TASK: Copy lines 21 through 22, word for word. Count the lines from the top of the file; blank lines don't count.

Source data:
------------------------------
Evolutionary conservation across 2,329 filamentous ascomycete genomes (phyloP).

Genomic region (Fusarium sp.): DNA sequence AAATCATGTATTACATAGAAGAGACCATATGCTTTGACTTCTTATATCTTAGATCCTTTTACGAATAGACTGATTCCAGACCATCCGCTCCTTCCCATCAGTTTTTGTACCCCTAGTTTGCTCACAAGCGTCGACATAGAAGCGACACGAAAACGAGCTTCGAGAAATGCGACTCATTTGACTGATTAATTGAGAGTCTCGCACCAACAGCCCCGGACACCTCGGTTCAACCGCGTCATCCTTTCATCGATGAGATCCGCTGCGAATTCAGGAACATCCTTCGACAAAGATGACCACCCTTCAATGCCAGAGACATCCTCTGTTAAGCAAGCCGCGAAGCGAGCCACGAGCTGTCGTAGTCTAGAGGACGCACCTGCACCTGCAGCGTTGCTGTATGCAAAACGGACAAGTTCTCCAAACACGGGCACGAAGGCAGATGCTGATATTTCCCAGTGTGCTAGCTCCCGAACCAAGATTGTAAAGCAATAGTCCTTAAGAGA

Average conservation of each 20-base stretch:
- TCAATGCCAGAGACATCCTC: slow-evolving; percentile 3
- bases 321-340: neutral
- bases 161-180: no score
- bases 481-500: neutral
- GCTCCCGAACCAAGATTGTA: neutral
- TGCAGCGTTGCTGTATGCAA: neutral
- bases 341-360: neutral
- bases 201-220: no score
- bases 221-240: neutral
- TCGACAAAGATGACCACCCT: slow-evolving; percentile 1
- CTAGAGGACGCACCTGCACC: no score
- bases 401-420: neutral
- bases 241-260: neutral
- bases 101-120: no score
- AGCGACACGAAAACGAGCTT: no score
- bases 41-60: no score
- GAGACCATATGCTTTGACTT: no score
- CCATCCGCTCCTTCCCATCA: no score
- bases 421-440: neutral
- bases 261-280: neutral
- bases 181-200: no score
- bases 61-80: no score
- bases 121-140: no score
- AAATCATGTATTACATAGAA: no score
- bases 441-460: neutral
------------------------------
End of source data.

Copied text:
- CCATCCGCTCCTTCCCATCA: no score
- bases 421-440: neutral